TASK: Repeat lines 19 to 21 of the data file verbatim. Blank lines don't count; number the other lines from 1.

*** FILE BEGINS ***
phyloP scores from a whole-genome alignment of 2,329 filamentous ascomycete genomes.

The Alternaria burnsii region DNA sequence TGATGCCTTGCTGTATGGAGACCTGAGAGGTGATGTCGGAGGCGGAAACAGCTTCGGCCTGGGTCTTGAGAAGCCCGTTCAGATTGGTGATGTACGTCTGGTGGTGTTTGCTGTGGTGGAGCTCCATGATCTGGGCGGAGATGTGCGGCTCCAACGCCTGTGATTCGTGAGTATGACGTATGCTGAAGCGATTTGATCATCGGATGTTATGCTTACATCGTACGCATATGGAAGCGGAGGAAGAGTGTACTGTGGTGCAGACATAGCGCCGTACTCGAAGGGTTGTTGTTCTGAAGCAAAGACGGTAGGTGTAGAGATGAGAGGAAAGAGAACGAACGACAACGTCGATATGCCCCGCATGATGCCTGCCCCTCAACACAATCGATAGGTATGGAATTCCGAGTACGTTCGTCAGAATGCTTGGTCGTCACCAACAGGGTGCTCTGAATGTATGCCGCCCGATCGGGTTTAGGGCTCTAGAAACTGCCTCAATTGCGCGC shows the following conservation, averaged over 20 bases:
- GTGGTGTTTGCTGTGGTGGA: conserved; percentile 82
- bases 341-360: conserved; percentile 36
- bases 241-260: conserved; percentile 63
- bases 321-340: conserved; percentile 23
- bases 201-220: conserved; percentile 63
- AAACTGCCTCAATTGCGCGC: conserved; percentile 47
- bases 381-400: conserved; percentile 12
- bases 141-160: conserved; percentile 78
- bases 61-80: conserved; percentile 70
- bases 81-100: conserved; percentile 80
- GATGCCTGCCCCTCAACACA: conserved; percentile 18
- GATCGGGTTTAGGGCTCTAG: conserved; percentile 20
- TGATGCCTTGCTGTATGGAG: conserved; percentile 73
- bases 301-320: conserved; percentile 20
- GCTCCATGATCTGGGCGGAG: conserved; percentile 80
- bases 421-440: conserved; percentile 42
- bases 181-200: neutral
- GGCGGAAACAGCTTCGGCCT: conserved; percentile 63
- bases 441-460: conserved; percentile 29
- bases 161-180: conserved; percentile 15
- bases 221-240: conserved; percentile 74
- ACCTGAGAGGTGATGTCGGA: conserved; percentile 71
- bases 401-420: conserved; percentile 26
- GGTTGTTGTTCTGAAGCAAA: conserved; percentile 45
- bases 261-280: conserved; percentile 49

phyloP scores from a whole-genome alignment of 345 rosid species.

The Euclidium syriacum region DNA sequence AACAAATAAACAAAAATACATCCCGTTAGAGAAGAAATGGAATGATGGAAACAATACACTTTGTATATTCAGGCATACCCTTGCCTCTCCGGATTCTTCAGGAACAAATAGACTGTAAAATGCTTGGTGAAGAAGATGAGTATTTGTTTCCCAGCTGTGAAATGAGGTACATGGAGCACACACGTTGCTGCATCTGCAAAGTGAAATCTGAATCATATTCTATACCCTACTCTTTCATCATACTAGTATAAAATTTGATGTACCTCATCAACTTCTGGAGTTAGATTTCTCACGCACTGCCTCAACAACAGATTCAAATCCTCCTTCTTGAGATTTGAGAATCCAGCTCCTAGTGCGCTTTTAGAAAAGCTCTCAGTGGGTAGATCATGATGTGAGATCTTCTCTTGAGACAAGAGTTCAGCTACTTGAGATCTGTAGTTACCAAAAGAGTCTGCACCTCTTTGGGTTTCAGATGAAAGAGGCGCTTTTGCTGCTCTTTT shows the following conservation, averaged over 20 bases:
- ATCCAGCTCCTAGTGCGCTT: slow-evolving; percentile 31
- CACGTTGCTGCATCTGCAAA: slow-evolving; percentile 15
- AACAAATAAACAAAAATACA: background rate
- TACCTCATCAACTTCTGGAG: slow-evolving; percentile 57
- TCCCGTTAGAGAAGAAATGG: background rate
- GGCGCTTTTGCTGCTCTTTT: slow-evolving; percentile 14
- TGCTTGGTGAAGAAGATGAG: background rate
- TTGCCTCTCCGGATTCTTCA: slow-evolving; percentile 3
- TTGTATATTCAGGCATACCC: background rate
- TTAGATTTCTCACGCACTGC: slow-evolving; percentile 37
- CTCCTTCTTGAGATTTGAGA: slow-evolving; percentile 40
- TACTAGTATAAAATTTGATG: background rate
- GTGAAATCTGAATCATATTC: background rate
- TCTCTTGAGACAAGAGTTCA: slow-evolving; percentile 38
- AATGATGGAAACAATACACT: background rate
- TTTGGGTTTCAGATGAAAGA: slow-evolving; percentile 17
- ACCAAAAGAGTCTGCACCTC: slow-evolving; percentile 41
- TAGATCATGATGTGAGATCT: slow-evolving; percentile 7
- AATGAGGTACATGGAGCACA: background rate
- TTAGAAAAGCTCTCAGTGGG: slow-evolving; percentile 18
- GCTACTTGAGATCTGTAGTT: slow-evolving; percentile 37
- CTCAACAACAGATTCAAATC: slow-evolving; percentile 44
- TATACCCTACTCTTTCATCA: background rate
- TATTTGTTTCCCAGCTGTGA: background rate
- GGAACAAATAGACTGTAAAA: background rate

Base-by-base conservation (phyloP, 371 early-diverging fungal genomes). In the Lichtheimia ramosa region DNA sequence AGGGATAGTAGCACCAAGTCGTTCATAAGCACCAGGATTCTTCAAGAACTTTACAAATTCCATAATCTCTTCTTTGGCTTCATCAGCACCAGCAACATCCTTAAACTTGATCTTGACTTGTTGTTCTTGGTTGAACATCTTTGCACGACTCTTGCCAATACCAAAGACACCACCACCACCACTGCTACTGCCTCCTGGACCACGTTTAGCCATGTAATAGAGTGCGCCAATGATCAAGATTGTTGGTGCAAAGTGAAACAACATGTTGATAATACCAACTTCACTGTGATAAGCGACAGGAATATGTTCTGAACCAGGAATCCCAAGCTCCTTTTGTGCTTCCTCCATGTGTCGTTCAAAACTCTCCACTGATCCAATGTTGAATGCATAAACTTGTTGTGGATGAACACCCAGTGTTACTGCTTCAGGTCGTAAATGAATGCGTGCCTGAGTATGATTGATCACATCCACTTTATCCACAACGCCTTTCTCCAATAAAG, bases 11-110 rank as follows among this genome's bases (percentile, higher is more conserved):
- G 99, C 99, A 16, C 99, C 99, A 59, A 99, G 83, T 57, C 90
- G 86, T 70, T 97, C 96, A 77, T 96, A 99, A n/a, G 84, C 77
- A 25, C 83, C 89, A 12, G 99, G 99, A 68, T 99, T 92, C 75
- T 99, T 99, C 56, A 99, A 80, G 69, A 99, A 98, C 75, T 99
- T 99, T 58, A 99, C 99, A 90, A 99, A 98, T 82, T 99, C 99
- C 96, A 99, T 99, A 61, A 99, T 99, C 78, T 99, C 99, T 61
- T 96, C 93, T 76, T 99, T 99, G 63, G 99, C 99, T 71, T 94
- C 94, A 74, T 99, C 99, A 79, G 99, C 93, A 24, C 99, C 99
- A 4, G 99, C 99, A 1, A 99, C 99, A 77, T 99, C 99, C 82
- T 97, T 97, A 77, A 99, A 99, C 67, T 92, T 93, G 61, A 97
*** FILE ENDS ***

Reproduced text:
- bases 181-200: neutral
- GGCGGAAACAGCTTCGGCCT: conserved; percentile 63
- bases 441-460: conserved; percentile 29